3. Know what you don't know - Making sure that a sale will meet your overall requirements is essential; this includes your financial future. A strong financial advisor will earn their keep by helping you understand the financial ramifications of the deal and its structure, on your personal wealth goals. How much will you get at the closing table, net of fees and taxes? Notice the concept "at the closing table." Many deals may have some contingent payment in the form of notes or earn outs. Running an analysis of how the deal meets your requirements based on just the closing amount and the contingent amount(s) can help visualize the flow of cash to you. More importantly, understanding what happens in a "worst case" scenario where you don't get notes or earn-outs can help ease the anxiety around the transaction. Your team and in particular, your financial advisor, should have been working with you in advance of getting to this point. Once the investment banker has identified value, it is important to make sure that the "deal" will get you what you want. Put another way, will you be able to retire the way that you want without compromise? Does the deal structure, combined with the valuation, meet or exceed your stated financial goals? If these questions are not answered prior to closing, the chances of that deal going through are minimal.

4. What will I do with my time? One of the areas we explore with our prospects and clients is outside business interests. Many of our clients find it very strange that we will ask questions in this area. From our experience, we've found that a lack of hobbies and / or outside interests can often lead to a busted deal. Generally speaking, these outside interests help the business owner go from the frenetic pace of running the business daily to no longer having the obligation or the requirement to even go into the office. Nowadays, many deals require that the business owner help through a transition period that lasting several months to several years. Eventually, however, the requirement of having to show up every day goes away and the business owner is left with the next chapter of his or her life.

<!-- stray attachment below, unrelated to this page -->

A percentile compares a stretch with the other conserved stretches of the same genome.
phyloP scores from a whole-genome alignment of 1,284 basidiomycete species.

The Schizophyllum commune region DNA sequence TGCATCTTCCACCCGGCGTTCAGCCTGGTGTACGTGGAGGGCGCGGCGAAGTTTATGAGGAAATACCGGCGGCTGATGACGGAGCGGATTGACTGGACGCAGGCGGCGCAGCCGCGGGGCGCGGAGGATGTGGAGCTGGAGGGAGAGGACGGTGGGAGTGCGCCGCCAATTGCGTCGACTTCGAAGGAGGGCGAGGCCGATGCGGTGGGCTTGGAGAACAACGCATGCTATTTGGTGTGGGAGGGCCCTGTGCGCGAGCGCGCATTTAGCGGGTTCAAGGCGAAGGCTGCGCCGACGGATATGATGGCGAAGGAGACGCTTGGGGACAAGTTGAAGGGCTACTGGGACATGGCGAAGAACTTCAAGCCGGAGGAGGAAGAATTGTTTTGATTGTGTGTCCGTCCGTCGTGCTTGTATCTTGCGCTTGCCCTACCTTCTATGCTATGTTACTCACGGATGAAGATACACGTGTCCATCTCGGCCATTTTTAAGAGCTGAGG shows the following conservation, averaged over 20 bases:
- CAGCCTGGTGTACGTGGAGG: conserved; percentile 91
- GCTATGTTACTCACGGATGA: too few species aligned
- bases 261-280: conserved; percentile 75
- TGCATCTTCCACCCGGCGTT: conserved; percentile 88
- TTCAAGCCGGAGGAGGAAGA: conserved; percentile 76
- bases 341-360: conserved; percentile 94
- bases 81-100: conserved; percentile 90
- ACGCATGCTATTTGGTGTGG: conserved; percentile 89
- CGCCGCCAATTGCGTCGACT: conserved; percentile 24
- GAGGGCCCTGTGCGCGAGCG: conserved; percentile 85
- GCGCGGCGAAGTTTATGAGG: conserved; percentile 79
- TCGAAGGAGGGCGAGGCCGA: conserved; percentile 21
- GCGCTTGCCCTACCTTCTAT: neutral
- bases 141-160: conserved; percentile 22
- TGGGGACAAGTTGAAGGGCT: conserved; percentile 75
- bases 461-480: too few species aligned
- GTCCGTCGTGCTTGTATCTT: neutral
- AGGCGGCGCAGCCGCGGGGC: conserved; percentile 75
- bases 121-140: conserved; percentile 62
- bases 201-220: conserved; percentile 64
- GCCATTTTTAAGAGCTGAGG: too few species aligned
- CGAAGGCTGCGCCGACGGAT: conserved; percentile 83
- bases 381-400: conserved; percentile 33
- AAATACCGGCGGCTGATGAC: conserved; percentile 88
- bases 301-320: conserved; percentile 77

These issues are real. For many business owners who have spent significant time growing their business, walking away from it becomes a challenging and emotionally charged event, no matter what the size of the check is. Through careful planning and reliance on your team of advisors, you can minimize (dare we say eliminate) seller's remorse and make the day you sell your business one of the greatest days of your life!
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David Tolson is Managing Director of CapitalValue Advisors, LLC. Since 1992 David has worked in small and middle market based businesses in operations, sales, and marketing, and has extensive experience in appraisals and mergers and acquisition. He is widely regarded as an expert in middle market private company valuation. He has conducted numerous seminars, taught senior level university courses in organizational management, and been featured as a special speaker at the graduate level on strategic planning and acquisition strategies at both Colorado State University and the University of Colorado. Additionally, he is the co-author, along with Chris Younger, of the book Harvest: The Definitive Guide To Selling Your Company.